and this is the query? a bad surprise
This is the Doctor who ordered a scan
and this is the specialist and her machine
This is the findings in black and white
and this is me, reluctant to hear it

This is the waiting.

This is the fun, I thought on the way
and this is the town I’ve never been to
This is the map I followed along
and this is the clinic here, at 3
This is the waiting room, hot and full
and this is the baby crawling about

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Music cells

At school we did music practice in tiny rooms that had once been nuns meditation rooms. There was room for a piano and a person. They weren’t very soundproof and walking down the cloister outside one could hear a cacophony of piano, violin, cello, flute, oboe, etc.

But not from my cell.  I used that time to scribble romantic stories -mainly fantasy – in little notebooks and on scrap paper.  I never got caught.

That is why I scribble and am not a concert pianist.

REGRET

Regret. It ought to be banned.

It comes together with waste.  Waste of time, waste of potential, waste of knowledge, waste of life.

Here I am at 70 and I regret my life’s lack of self confidence, that I didn’t train as a teacher, that I accepted how the world was – a place where  the highest I could achieve was  Personal Assistant!   And certainly not ‘the boss’.  Why ever not? Why did I accept the mores of our time, the gender gap, the not good enough for university. Why did no-one challenge me?  I realise now that I am not stupid .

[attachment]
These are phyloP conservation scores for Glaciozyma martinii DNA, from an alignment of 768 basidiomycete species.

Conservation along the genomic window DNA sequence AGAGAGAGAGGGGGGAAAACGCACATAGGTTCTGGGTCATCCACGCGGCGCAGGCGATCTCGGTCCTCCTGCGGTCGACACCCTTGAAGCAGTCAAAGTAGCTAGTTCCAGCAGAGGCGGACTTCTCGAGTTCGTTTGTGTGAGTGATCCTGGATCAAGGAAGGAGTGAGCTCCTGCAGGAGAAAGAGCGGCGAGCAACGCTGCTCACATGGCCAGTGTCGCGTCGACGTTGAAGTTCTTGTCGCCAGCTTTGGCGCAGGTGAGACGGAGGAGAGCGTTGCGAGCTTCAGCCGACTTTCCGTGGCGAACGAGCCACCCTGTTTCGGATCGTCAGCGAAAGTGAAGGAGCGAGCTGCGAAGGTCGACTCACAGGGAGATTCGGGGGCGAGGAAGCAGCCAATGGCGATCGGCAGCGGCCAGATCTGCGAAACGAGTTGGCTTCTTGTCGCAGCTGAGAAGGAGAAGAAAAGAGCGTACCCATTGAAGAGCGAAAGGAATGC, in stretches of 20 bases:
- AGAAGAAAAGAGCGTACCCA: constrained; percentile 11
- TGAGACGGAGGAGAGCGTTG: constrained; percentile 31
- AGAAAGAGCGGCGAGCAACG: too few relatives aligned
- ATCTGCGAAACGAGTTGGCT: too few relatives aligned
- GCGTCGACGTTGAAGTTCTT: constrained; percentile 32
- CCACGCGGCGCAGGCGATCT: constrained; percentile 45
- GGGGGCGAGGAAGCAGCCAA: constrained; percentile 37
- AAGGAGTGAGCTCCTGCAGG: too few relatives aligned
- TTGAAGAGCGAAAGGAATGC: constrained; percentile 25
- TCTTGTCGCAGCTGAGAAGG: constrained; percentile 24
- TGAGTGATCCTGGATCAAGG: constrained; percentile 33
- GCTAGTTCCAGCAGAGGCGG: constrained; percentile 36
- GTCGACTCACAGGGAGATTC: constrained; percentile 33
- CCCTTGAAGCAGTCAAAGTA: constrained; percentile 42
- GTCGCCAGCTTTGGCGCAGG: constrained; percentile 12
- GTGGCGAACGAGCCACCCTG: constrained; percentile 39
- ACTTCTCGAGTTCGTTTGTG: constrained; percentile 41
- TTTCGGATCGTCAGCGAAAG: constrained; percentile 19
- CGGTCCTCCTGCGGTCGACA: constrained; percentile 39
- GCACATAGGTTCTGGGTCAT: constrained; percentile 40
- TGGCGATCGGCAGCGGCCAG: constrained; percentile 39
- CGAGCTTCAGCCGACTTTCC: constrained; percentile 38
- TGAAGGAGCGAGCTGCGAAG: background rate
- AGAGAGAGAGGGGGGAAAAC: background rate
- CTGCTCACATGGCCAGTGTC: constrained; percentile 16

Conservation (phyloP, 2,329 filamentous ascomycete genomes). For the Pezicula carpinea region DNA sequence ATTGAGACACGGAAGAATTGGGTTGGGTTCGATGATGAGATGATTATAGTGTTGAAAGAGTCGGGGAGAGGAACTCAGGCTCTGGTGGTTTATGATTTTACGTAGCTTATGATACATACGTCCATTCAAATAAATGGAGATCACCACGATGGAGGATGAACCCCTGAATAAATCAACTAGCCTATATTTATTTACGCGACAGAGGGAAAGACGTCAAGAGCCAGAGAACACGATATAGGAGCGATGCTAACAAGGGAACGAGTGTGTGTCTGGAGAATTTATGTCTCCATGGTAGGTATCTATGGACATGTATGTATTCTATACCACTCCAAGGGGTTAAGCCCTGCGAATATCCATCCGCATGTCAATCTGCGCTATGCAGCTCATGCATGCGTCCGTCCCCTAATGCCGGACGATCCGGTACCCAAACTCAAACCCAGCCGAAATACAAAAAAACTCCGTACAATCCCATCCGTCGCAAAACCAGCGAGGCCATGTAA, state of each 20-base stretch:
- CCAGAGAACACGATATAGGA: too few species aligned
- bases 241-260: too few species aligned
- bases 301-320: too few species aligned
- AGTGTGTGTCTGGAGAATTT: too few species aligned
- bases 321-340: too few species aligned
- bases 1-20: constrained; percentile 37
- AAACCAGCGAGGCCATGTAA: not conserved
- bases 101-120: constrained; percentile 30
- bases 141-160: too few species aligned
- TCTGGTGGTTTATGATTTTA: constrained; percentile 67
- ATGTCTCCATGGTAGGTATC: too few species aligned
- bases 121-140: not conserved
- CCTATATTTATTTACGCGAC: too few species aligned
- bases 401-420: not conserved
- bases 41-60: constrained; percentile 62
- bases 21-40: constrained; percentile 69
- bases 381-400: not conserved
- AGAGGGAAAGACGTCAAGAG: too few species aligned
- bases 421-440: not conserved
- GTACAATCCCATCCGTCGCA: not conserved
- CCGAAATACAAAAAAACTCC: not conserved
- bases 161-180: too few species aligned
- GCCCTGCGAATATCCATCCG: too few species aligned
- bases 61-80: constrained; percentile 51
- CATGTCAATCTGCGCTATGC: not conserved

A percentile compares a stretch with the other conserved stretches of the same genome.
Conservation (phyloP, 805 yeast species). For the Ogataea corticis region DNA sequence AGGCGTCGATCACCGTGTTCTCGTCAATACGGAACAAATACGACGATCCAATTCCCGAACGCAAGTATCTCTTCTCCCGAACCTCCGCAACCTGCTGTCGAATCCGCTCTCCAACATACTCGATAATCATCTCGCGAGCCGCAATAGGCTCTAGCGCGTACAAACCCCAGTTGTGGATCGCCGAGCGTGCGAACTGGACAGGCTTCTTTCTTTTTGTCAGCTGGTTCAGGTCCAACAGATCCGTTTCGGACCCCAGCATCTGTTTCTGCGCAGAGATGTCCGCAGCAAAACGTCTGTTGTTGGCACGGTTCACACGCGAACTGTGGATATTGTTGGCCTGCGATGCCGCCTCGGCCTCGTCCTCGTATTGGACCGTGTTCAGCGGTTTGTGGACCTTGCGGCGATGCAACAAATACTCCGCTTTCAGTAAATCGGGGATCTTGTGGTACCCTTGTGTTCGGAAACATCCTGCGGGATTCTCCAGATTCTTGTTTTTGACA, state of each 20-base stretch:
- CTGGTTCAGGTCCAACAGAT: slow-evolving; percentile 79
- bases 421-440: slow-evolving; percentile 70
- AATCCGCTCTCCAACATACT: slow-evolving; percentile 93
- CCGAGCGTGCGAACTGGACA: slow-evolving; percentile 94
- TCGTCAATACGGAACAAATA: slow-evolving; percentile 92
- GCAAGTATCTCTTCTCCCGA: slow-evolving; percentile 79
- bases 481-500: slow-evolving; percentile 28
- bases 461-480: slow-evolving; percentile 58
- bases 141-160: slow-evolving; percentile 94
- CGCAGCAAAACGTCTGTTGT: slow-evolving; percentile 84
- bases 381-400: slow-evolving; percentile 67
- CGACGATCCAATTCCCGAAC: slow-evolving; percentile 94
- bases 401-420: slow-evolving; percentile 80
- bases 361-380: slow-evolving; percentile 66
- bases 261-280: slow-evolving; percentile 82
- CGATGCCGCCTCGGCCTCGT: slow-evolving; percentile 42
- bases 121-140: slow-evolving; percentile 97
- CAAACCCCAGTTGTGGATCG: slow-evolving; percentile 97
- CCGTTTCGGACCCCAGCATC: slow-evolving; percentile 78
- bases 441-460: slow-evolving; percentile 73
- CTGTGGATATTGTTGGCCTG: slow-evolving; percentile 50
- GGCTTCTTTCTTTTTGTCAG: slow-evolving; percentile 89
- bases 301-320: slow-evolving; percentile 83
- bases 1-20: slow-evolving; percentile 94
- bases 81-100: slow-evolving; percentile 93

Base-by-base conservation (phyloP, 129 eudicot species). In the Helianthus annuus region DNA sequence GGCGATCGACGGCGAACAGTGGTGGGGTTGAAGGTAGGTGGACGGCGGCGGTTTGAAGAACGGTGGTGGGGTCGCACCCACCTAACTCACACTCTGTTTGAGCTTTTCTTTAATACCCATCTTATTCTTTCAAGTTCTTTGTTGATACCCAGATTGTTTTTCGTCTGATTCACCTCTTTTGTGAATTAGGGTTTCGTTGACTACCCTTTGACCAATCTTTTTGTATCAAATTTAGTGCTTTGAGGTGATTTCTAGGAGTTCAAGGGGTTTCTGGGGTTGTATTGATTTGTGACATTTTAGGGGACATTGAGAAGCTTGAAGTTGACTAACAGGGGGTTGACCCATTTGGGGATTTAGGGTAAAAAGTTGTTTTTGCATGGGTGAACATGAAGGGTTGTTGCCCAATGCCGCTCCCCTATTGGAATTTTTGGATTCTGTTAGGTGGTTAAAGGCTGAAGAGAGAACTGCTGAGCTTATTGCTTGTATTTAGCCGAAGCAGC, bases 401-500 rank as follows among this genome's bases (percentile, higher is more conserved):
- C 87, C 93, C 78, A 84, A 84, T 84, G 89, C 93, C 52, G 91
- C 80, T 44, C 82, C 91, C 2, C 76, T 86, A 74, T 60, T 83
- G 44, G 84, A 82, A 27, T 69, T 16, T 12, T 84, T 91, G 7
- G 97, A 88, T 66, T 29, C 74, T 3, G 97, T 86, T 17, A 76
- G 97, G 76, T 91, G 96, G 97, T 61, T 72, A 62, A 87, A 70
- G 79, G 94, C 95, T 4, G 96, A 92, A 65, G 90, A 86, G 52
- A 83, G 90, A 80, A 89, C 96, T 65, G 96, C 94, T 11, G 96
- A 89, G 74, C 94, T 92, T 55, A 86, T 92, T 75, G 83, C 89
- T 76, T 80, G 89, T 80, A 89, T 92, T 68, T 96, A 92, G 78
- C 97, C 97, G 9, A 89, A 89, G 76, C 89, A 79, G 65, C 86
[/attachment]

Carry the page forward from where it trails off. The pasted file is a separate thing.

How little my education gave me, how little I made the effort to use what it did give me.  How I regret that I was not kicked and pushed and thrust to achieve. I regret that no-one knew I scribbled my stories – a secret because I didn’t think they were ‘good enough’!  Only now I begin to explore the world of writing, the blogs, the help that’s out there, waiting to be picked up and used.  Of course it’s not completely too late, but I regret I didn’t find it sooner.

The tagline of my one and only story, Dolphin Days, creeping towards publication is “If you don’t experience failure, you’ll never learn to handle success.”  My protagonist is quite like me, really.

Progress

Today the typescript was reduced to single line spacing. Ensure Fast Draft otherwise the ink will bankrupt me. Margins narrowed almost to extinction. Spend time stripping paper off gummed blocks of squash scoring sheets and using it to print. (I am a Scot). Then press button on Print All.  Discover no page numbers printed. Spend time numbering by hand 185 pages.  Discover the squash scoring sheets weigh twice as much as cheap paper and I can barely lift 185 pages.  Write begging email to an author friend asking her to proof and edit.  Think the postage will make me faint.

‘Ere we go

Well, I suppose we all have to start somewhere, but I never thought I’d have to Blog. Such a revolting word. Nearly as bad as Moist.

I wrote a story. Now I’m told I have to promote it if I want anyone to read it, so….

What did the earwig say when he fell over the edge?